What do you get when you take an overbearing and meddling owner and a stubborn head coach? You get a marriage that was never going to work.
Such is the case in Chicago, where the Fire is looking for its third coach in three years after parting ways with head coach Denis Hamlett, who never did see eye-to-eye with Fire owner Andrew Hauptman, who has taken a hands-on approach to running the Fire that led to a strained relationship with Hamlett.
Where did it all go wrong? It went wrong when Hamlett made the assumption that winning was enough, that doing his job and guiding the Fire to a pair of playoff victories was evidence enough that he was growing into his job in his second year as head coach. Instead of proving his worth, Hamlett became the first head coach in MLS history to not be retained after reaching conference finals in each of his first two seasons in charge.
You will hear Fire officials say that it was a matter of wanting a new direction, and you'll hear rumblings that a lack of trophies did in Hamlett, but you won't hear that from the men who ultimately dumped Hamlett, Hauptman and sporting director Javier Leon. You will instead hear it from technical director Frank Klopas, who has been tasked with doing the dirty work for the Fire's leadership, even though Hauptman and Leon were the men who pulled the trigger.
They aren't likely to face the music and address the decision they made. They will simply continue to play the background while they look for a head coach who will play their game, who will let them be involved, who will allow Hauptman to operate as sort of a younger, soccer version of Oakland Raiders owner Al Davis.
For those of you in the soccer world who don't know who Al Davis is, he's the 80-year-old owner whose need to have his hands in the running of the team he owns has helped turn the Raiders into one of the laughing stocks of the NFL. His need to be in control has led the team to hire inexperienced coaches who would let Davis meddle and simply be thankful for having a job as a head coach.
Perhaps that is what Fire leadership thought would happen with Hamlett, a long-time assistant coach who had yearned for a head coaching job for years. Hamlett didn't play along though. Hamlett had no interest in humoring an overbearing owner so instead of forging a relationship with Hauptman, Hamlett tried keeping him at arm's length. That approach doomed Hamlett to a brief tenure in charge of the Fire, so when Chicago struggled through injuries and inconsistent form at home, the stage was set for the Fire to unload Hamlett after just two seasons.
If control is what Fire officials are ultimately looking for, we will see for ourselves when they make their next coaching hire. Former Fire legend Chris Armas is already being mentioned as a leading candidate despite having exactly one year of coaching experience on the pro level. If he is hired, or if the Fire turn to a coach with no head coaching experience, it will mark their second straight hiring of someone who hasn't been a head coach before, a trend that would lend at least some credence to Hauptman's comparisons to Al Davis.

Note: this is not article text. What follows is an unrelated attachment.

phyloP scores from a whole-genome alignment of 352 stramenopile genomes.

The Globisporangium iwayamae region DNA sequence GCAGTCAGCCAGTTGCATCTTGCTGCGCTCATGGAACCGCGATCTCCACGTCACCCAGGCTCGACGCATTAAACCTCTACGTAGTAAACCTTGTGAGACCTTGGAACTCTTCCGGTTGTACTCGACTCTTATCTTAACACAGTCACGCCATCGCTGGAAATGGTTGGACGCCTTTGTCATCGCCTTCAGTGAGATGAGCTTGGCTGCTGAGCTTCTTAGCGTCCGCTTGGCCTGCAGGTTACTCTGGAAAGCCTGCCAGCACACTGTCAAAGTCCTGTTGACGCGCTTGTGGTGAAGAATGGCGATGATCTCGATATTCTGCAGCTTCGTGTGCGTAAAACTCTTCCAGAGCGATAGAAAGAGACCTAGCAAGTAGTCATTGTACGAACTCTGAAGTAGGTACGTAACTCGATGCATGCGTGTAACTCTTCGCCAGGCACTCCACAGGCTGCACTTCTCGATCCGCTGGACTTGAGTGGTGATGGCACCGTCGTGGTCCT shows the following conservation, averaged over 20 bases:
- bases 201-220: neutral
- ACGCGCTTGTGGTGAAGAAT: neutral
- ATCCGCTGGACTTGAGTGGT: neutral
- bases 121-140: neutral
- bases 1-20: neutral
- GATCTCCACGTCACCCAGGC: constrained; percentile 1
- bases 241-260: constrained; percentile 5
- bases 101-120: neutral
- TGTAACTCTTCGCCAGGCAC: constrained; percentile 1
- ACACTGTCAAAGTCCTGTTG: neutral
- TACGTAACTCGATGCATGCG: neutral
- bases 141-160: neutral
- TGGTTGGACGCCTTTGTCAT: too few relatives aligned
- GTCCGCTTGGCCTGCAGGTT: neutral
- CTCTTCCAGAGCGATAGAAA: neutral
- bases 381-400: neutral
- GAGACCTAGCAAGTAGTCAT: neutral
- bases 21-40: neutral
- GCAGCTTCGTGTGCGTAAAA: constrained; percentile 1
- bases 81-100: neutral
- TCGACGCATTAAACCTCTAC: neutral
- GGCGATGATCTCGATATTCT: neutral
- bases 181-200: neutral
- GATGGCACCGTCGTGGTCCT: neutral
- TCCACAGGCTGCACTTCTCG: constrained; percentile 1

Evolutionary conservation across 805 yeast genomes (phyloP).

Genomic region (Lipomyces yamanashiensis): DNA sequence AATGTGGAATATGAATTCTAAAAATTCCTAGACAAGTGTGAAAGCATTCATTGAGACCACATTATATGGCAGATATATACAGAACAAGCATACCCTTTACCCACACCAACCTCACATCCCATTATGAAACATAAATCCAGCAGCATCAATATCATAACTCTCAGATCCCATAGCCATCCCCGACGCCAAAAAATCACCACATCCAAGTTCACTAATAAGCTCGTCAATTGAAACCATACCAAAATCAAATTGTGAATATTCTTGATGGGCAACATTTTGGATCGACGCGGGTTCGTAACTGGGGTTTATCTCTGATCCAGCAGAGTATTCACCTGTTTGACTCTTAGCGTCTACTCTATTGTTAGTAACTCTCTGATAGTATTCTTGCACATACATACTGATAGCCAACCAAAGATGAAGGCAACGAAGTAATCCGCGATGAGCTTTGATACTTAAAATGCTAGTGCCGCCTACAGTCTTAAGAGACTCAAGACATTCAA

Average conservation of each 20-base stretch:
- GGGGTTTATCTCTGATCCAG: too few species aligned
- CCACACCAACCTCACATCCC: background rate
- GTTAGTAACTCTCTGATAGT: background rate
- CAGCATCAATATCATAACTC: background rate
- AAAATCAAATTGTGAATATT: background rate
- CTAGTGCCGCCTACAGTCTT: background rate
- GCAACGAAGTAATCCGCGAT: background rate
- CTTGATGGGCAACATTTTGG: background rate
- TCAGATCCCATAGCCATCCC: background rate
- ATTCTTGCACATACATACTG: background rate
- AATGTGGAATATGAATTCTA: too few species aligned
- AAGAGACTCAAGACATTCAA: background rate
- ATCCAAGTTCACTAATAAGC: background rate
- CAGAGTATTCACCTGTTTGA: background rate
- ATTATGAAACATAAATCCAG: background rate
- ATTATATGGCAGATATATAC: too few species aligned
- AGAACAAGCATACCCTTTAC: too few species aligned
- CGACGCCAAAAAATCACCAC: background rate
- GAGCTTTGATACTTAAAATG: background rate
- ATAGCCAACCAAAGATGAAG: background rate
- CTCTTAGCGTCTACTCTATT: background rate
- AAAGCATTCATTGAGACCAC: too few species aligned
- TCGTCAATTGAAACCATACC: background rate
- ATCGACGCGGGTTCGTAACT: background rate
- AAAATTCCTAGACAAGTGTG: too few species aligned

It isn't as if coaches with little to no experience haven't succeeded in MLS before. Peter Nowak won an MLS Cup title in his first year as a coach (with D.C. United) while Jason Kreis just became the youngest head coach to ever win an MLS Cup title just 30 months after retiring as a player and jumping right into coaching. What must be made clear about those two success stories is that in both instances, the novice coaches were supported by strong front office leadership and understanding ownership that let their soccer people make the soccer decisions. That doesn't appear to be the environment that would await the Fire's next head coach.
Does Hamlett bear his share of blame in all this? He isn't blameless in the sense that he could have done more to establish a relationship with Hauptman, but Hamlett still did his job well and still navigated the Fire through injuries and player unhappiness with their contracts, all while managing a locker room with as many strong egos as any team in the league. The Fire remained a hard team to figure out during its time under Hamlett. Chicago was absolutely dominant on the road, easily boasting the best road record in a league where winning on the road just isn't common, but the Fire was painfully mediocre at home, never really establishing the home-field advantage you might expect at Toyota Park.
In the end, Hamlett's tenure with the Fire was done in by the slimmest of margins, by penalty kick losses in the SuperLiga Final and MLS Eastern Conference Final. A trophy, or even a berth in the MLS Cup Final, might have been enough to buy him another year, but the truth is it might have simply delayed the inevitable. Fire ownership and Hamlett were never going to really see eye-to-eye, were never going to have that relationship needed to produce a championship team. The question that lingers now is whether the Fire will ever find that again with its current ownership.